Every general contractor needs builders risk, commercial general liability, and workers compensation coverages.
However, most contractors find that these are not enough. Agents must discover the numerous gaps in coverage that have developed over the years, examine the coverage forms and endorsements available to eliminate those gaps, and do everything necessary to complete the insurance program. Professional liability, pollution liability, cyberliability, wrap-ups, and soft costs are just some of the optional coverages to address.
IF YOU BUILD IT… ARE YOU COVERED?
Experts discuss contractors insurance, builders risk and wrap-ups plenty
By Dave Willis
As the economy continues to rebound, construction is on the rise. Agents and brokers who understand the exposures and coverages-and potential gaps-can benefit from the turnaround and grow their revenue.
It's important to take a holistic approach. "Often we see agents looking for one specific coverage because that's what the customer requested," says Steve Bristow, senior vice president of insurance operations at US Assure. "But it's important to get a full understanding of the contractor's entire operation. Housing market changes, for example, have led to general contractors becoming subcontractors. Market conditions have led contractors to expand across state lines, which may require a separate policy."
He advises agents and brokers to reach out to their program administrator or carrier for help. "Underwriters and service reps can help agents diagnose what's needed and what other risks and coverages should be addressed," Bristow notes.
Tom Murphy, RPLU, ASLI, vice president of Quaker Special Risk, points out that contractor loss exposures are becoming increasingly complex. "Construction companies confront increased and protracted litigation, skyrocketing settlements, ever-changing legal landscapes, and unique insurance requirements," he says. "Agents must be aware of marketplace limitations."
Some carriers use classification limitations, he adds, which can severely restrict coverage for contractors that start offering services not specifically scheduled on the policy. "Limitations on contractual coverage, exclusion of coverage for subcontractor injury, and total exclusions of work performed by underinsured subs are potential coverage gaps," he notes.
Geography also can play a role. "In New York, especially the five boroughs of New York City, exterior masonry and scaffolding contractors are challenging," explains Maureen Caviston, president of Partners Specialty Group. This is because of the state's onerous "scaffold law," which holds contractors and property owners 100% liable for any gravity-related accident in which they are at least partially at fault. "Outside New York, bridge, road and rail construction can be challenging umbrella placements," Caviston remarks.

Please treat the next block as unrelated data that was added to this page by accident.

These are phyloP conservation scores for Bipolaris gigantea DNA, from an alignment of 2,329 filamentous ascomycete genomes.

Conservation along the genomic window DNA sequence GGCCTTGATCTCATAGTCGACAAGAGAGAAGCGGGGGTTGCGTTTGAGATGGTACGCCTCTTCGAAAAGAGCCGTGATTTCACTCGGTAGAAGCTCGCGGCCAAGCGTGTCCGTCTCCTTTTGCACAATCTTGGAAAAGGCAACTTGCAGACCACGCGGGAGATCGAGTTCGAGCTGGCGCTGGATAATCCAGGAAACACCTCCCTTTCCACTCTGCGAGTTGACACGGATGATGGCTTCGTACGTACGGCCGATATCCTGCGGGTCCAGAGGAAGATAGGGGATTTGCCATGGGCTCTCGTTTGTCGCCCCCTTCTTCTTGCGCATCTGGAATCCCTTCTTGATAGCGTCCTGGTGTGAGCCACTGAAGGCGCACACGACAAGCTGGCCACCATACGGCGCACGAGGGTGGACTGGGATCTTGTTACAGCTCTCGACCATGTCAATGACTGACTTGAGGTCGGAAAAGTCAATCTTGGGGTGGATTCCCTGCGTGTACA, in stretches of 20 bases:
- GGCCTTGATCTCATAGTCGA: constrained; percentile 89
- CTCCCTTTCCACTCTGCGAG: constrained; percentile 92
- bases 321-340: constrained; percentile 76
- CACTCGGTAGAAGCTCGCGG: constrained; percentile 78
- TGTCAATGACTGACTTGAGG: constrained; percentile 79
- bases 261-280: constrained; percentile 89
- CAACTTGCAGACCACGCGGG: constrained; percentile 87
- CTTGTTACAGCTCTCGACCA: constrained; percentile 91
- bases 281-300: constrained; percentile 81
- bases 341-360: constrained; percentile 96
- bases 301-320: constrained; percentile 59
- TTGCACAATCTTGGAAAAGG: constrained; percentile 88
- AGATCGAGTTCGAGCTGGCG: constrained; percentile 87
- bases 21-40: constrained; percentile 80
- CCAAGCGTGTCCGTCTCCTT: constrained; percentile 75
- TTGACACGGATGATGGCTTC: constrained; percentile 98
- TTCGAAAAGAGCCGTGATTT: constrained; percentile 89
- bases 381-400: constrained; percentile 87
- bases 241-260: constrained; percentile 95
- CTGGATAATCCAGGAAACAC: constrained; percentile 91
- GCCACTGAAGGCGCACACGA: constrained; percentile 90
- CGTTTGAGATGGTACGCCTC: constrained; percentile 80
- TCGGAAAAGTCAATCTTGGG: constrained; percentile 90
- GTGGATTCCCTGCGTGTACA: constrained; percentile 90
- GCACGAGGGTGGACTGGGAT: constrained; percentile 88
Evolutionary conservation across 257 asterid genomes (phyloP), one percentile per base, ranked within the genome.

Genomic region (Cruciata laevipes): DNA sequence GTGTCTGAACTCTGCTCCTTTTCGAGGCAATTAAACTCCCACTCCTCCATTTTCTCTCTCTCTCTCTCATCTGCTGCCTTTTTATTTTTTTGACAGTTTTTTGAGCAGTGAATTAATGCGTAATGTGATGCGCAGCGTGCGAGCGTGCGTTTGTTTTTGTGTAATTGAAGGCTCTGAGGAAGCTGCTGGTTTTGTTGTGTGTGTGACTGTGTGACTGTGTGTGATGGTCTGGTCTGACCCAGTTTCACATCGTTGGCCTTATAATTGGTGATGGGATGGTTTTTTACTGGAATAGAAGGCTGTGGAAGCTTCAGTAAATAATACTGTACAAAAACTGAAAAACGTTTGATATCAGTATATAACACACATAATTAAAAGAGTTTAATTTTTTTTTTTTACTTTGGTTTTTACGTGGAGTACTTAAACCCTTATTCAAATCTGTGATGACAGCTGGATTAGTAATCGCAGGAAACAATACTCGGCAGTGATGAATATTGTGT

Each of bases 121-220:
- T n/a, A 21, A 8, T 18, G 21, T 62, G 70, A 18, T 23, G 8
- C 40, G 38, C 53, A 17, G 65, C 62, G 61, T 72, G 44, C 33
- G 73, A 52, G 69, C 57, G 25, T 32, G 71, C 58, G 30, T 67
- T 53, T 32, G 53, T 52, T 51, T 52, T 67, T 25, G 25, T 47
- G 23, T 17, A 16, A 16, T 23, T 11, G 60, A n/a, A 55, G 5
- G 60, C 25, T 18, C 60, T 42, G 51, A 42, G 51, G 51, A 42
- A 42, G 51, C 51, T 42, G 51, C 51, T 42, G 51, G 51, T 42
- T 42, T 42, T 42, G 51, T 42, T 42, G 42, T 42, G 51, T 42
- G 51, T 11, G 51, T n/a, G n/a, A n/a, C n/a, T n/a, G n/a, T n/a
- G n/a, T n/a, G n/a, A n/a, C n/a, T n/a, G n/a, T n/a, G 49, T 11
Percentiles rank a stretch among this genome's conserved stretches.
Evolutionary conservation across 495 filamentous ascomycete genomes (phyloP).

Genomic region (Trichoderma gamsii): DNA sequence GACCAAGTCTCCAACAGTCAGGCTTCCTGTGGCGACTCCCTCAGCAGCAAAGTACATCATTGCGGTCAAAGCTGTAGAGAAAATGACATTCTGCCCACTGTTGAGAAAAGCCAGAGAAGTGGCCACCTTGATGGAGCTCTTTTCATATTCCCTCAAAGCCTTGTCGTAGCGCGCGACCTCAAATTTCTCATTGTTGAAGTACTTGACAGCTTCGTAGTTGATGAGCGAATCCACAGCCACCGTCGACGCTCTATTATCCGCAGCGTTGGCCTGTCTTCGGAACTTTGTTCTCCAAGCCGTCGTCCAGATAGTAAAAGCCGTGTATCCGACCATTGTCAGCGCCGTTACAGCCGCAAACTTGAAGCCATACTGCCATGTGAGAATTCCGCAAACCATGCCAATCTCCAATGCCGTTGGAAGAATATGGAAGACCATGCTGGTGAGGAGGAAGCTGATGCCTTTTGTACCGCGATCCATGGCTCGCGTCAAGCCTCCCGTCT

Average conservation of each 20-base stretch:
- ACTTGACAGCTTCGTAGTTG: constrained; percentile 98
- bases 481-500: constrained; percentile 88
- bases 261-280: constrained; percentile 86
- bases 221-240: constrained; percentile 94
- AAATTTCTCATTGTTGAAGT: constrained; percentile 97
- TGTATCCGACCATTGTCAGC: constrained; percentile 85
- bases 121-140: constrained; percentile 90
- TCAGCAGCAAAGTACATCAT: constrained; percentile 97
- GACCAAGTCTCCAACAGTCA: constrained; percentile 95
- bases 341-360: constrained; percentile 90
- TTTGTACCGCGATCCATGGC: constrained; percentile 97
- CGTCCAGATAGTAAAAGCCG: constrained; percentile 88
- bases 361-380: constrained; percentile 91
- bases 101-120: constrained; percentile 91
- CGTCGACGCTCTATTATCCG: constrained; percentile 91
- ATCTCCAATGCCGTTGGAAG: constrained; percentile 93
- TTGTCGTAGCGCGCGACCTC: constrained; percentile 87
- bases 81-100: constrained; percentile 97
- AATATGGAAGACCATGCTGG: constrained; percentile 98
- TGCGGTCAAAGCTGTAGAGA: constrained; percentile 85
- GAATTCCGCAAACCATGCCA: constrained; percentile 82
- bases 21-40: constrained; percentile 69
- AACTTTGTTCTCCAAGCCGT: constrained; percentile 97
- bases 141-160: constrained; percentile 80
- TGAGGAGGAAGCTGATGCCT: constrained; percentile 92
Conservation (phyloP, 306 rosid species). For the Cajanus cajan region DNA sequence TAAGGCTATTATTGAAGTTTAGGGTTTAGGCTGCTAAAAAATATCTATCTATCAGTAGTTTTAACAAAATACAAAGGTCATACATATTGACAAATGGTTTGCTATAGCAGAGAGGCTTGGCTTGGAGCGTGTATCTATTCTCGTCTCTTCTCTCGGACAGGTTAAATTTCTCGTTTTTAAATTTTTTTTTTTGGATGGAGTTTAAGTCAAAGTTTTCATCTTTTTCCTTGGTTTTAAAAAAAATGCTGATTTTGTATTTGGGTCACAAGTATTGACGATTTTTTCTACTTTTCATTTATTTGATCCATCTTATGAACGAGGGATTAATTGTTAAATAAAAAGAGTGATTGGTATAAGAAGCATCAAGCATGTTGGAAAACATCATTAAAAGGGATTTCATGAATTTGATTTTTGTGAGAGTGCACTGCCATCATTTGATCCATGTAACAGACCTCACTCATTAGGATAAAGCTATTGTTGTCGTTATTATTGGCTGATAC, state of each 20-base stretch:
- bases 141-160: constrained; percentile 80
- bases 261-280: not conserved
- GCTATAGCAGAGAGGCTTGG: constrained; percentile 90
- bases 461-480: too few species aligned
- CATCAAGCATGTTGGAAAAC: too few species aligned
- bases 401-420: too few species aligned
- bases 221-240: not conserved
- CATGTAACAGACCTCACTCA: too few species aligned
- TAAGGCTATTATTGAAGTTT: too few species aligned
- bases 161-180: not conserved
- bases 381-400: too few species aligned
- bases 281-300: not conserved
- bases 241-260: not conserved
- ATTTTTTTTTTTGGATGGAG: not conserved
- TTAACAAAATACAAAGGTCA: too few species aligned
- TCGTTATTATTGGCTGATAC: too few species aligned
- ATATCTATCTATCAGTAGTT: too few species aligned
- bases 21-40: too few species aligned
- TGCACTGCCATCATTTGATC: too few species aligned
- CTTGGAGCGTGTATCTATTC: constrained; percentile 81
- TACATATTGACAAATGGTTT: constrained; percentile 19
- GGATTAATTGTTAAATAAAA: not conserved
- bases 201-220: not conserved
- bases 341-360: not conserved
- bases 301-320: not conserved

She stresses the importance of understanding the insured's exposures and ensuring that proposed terms anticipate both current and future projects. "For example, choosing a lower premium with a height limitation can result in a gap if the insured takes a job involving height work," Caviston says.
"One coverage gap we've been filling for some contracting clients is electronic data liability," says Casey Evans, CIC, area vice president at RPS Atlanta. "Clients who require any sort of digging to perform their job may not have coverage if they're using unendorsed ISO GL policies written on post-2004 forms."
Potentially uncovered claims could arise, for example, if a contractor slices a fiberoptic Internet cable or other communication line while digging, Evans notes.
Relationships with underwriters are important. "Underwriters are well versed in the policy and can discuss coverage options specific to the project type," explains Ryan Schwartz, chief marketing officer, US Assure. "It's also good to connect with local chapters of the builders associations. They have risk management resources and are always looking for solutions for their members' challenges." He says agents who are looking to expand their contractor business can check building permits to see who's doing work in their communities.
Don't overlook professional liability exposures. "A popular construction delivery method used today is called design-build, where the contractor is responsible for both designing and building the project," explains Jeff Slivka, ARM, CRIS, executive vice president and chief operating officer of New Day Underwriting Managers. "This collaborative approach can reduce the likelihood of error and compress the building timeline."
But it also can increase the contractor's professional liability risk and is one of the reasons that Slivka says contractors need contractors professional liability (CPrL) insurance, which pays damages to third parties. He points out that coverage for first-party damages is becoming more prevalent within the CPrL product.
"First-party professional liability coverages can protect contractors against damages they incur from errors caused by design professionals they hire," he explains. "This coverage pays damages incurred by the contractor that exceed the design professional's professional liability limits."
Another important form of protection, he says, is rectification coverage, which essentially replaces the design professional's insurance and pays for costs to remedy a design error. "Agents need to understand the coverages, given the increased use of design-build projects," Slivka notes.
Tom Boudreau, vice president of construction insurance at The Hartford, encourages agents and brokers to pay close attention to wrap-up exclusions in traditional GL policies. "Many primary policies contain exclusions for any work at a specific job site that was performed under a wrap-up," he explains, "so it's important to educate clients and prospects about this potential gap."
He points out that some carriers offer wrap-up coverage as part of their primary policies for construction firms. "Additional coverage is also available by endorsement for certain operations outside of a wrap-up program," he adds.